Interview with Susan Lammers

Butler Lampson


Citation: In Programmers at Work, Microsoft Press, 1986, pp 24-39.

Links: Abstract, Web page.

Email: This paper is at



Currently a senior engineer at the Systems Research Center of Digital Equipment Corporation in Palo Alto, California, Butler Lampson was an associate professor of computer science at the University of California, Berkeley, a founder of the Berkeley Computer Corporation, and a senior research fellow at Xerox PARC's Computer Science Laboratory.

Lampson's many accomplishments in so many areas of computer design and research make him one of the most highly regarded professionals in the field. He has worked on hardware systems, such as the Ethernet local network and Alto and the Dorado personal computers; operating systems, such as the SDS 940 and Alto; programming languages, such as LISP and Mesa; application programs, such as the Bravo editor and the Star office system; and network servers, such as the Dover printer and the Grapevine mail system.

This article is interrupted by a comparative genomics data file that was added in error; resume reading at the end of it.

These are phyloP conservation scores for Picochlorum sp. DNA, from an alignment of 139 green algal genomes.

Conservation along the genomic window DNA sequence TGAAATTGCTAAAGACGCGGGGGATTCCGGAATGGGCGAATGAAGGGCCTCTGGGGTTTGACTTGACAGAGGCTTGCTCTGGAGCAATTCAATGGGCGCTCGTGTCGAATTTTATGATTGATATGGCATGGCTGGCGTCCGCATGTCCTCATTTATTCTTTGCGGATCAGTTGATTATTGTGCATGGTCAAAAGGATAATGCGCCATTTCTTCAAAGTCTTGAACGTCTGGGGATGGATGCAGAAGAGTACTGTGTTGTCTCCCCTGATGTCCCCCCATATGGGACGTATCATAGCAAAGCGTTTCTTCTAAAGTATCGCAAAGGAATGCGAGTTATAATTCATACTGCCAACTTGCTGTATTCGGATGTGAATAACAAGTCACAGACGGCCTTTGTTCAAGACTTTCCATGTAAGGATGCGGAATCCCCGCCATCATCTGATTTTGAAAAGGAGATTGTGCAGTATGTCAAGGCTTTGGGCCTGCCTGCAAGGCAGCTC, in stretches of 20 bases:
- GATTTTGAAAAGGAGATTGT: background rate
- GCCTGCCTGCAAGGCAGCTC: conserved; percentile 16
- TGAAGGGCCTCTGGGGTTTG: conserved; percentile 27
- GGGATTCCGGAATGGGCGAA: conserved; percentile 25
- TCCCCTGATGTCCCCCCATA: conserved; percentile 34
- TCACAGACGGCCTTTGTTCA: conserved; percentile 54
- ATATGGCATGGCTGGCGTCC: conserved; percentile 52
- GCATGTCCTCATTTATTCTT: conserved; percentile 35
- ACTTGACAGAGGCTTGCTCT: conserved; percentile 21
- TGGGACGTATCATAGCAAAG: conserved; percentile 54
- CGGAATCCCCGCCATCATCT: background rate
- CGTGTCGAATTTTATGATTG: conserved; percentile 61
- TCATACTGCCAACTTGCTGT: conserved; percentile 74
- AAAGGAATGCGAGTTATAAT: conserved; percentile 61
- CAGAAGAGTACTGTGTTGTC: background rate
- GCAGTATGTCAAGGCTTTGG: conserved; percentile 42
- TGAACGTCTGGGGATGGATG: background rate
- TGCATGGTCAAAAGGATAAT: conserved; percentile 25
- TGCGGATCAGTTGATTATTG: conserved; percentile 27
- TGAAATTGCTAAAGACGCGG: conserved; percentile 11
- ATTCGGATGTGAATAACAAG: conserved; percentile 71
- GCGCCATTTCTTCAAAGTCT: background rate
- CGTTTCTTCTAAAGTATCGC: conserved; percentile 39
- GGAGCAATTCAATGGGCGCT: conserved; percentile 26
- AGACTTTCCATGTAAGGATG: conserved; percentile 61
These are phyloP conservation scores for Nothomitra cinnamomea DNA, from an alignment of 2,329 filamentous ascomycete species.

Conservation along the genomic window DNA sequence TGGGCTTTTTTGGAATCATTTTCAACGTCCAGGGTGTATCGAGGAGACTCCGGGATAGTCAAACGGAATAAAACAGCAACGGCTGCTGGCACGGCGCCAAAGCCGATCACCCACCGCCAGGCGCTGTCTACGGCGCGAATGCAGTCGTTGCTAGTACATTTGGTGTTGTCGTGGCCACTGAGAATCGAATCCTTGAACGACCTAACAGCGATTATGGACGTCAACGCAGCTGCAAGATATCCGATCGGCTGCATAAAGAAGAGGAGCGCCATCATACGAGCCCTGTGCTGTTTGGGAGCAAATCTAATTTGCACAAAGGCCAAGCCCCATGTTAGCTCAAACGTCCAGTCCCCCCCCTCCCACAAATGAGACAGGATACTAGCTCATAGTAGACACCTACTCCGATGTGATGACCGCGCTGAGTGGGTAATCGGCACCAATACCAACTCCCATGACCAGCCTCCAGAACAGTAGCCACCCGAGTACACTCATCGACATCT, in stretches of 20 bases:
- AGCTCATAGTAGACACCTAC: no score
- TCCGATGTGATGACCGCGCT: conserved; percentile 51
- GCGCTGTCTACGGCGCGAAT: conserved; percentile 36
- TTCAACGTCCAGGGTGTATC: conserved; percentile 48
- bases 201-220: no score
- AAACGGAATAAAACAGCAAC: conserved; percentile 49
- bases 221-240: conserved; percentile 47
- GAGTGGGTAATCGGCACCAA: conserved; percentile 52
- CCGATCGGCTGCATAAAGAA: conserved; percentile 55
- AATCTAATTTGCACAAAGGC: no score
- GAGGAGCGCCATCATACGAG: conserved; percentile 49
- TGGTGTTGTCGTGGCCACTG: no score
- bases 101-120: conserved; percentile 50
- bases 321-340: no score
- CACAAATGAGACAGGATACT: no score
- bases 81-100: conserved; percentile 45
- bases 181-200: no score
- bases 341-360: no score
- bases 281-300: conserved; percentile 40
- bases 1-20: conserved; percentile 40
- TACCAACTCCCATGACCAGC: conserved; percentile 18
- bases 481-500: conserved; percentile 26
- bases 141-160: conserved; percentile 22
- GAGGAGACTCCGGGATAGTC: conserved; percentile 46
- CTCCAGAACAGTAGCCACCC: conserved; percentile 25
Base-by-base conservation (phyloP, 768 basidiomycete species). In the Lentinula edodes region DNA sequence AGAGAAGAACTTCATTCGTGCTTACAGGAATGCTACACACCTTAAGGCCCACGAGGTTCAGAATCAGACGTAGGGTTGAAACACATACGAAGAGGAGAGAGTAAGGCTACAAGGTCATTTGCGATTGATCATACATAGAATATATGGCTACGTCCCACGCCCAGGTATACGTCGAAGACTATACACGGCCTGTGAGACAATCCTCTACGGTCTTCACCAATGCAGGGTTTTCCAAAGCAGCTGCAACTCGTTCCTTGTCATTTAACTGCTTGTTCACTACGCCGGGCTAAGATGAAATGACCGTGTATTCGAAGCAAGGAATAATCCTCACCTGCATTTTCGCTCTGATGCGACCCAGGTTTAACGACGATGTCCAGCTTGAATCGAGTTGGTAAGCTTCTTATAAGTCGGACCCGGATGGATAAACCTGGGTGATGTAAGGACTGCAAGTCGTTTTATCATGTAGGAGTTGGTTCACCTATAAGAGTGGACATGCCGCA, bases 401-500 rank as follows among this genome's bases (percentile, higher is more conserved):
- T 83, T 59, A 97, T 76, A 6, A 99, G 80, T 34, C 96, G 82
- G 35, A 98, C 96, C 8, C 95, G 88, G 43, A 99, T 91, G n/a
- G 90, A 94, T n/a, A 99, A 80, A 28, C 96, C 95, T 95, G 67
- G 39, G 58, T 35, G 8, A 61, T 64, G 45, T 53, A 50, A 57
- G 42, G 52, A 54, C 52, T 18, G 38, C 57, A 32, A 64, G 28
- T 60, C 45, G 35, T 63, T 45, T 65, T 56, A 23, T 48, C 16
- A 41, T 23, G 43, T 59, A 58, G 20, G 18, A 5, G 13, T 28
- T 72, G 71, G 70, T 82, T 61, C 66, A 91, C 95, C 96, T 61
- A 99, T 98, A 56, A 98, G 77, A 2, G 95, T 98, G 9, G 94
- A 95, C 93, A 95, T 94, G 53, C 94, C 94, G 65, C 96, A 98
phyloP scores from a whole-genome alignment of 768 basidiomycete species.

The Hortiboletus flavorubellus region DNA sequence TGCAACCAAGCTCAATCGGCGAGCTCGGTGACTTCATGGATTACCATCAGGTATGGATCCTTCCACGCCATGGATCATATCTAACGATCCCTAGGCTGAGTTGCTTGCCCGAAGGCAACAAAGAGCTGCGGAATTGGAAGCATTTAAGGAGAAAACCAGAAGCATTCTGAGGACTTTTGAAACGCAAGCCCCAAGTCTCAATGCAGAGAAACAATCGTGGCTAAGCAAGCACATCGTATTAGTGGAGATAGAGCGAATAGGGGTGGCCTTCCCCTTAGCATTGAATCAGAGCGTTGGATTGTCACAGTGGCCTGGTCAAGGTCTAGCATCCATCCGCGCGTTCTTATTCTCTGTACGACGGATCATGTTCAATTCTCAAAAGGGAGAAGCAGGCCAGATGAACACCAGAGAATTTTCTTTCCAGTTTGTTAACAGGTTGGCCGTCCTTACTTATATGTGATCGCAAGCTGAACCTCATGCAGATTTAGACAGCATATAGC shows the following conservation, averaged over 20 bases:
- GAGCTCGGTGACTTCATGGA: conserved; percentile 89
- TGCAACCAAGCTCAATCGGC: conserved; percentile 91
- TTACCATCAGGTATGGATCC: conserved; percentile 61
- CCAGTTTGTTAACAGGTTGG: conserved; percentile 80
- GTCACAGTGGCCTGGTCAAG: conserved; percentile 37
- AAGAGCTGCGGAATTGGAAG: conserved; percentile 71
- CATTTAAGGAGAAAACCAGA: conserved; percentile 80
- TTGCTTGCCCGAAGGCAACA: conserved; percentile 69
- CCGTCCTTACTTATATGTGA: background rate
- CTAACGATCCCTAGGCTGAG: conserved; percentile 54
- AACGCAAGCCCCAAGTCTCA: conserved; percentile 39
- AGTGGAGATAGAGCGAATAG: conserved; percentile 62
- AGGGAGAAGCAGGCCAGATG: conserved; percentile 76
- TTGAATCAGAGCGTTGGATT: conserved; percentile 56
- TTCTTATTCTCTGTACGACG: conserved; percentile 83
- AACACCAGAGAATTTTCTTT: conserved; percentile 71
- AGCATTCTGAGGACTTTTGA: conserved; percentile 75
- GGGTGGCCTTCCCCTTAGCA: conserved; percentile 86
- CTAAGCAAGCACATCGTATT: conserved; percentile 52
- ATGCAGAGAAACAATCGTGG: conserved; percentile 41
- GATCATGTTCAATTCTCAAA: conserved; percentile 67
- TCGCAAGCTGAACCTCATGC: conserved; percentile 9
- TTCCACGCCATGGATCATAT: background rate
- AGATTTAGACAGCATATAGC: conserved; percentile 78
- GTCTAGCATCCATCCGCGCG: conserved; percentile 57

I met Butler Lampson in Palo Alto at the offices of Digital Equipment Corporation where he works one week out of a six-week cycle; the other five weeks he works in Philadelphia. He is what he calls a "tele-commuter," doing much of his work via telecommunication lines.

Unlike so many others in this fast-paced, quickly growing industry, Butler Lampson doesn't exhibit many entrepreneurial interests. His focus is singular: He is concerned with the successful design of a computer system, whether it be hardware, software applications, languages, or networks. Lampson writes very little source code today, he is a system designer, the person with the vision and expertise who lays the groundwork for a complex system. And he is undoubtedly one of the best.